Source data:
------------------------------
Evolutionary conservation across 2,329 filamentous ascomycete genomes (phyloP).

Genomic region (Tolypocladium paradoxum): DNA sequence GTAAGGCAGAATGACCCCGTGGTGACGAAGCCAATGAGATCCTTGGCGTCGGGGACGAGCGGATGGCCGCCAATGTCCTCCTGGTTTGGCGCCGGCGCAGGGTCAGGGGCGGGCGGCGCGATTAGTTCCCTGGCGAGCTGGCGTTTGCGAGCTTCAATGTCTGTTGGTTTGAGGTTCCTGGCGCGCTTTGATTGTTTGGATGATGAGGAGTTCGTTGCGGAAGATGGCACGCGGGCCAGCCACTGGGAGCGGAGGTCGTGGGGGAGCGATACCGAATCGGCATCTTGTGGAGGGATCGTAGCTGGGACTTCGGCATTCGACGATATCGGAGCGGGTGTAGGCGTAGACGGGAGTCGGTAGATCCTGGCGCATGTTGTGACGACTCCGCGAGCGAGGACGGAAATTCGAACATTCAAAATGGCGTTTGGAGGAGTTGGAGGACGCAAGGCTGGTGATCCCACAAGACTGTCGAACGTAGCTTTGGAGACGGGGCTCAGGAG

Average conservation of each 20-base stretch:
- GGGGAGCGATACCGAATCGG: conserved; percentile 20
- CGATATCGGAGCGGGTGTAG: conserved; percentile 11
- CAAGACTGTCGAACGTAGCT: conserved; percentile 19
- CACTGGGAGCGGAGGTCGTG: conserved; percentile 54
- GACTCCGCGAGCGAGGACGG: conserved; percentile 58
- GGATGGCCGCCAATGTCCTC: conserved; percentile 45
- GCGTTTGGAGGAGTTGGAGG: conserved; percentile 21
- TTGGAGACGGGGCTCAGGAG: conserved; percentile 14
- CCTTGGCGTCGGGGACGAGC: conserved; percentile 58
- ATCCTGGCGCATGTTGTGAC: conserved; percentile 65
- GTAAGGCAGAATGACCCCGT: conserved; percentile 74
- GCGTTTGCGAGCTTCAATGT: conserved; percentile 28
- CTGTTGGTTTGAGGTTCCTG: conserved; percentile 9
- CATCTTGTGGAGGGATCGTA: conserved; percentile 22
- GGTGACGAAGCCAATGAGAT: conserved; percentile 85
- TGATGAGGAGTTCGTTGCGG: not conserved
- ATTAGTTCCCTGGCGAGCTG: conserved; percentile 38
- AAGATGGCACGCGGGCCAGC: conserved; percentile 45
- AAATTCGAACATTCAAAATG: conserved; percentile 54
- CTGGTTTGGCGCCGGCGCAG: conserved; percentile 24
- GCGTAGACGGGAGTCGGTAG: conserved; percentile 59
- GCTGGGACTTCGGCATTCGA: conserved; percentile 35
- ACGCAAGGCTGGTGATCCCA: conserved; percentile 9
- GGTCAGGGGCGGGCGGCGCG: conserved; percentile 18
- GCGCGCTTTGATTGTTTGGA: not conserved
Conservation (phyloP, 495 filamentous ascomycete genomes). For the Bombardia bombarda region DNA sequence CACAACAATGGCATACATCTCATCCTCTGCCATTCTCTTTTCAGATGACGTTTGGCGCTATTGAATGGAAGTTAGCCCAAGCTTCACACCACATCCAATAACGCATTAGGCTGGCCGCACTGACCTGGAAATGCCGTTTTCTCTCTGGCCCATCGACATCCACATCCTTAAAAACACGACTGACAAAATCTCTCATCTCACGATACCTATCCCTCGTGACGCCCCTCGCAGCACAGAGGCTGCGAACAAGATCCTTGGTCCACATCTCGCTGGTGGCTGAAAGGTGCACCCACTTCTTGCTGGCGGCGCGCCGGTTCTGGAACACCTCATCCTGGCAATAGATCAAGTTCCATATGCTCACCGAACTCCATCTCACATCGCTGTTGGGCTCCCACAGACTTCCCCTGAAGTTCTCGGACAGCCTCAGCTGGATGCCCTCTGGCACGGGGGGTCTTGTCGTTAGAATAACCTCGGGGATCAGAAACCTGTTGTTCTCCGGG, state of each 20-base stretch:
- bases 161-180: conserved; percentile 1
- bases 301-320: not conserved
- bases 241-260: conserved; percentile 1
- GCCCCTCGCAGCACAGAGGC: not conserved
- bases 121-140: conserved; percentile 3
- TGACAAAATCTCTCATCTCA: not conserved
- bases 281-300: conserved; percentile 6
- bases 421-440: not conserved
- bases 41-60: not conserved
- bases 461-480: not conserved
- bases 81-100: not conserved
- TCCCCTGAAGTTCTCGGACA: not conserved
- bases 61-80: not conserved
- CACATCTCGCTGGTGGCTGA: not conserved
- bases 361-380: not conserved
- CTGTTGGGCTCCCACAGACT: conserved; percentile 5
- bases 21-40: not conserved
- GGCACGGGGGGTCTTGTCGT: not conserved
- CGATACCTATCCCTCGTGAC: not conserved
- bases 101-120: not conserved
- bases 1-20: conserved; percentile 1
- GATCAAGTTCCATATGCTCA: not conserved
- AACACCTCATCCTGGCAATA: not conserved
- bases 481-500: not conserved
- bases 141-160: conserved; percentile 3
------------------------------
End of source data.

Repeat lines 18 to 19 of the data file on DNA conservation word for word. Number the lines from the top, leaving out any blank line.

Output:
- GGTGACGAAGCCAATGAGAT: conserved; percentile 85
- TGATGAGGAGTTCGTTGCGG: not conserved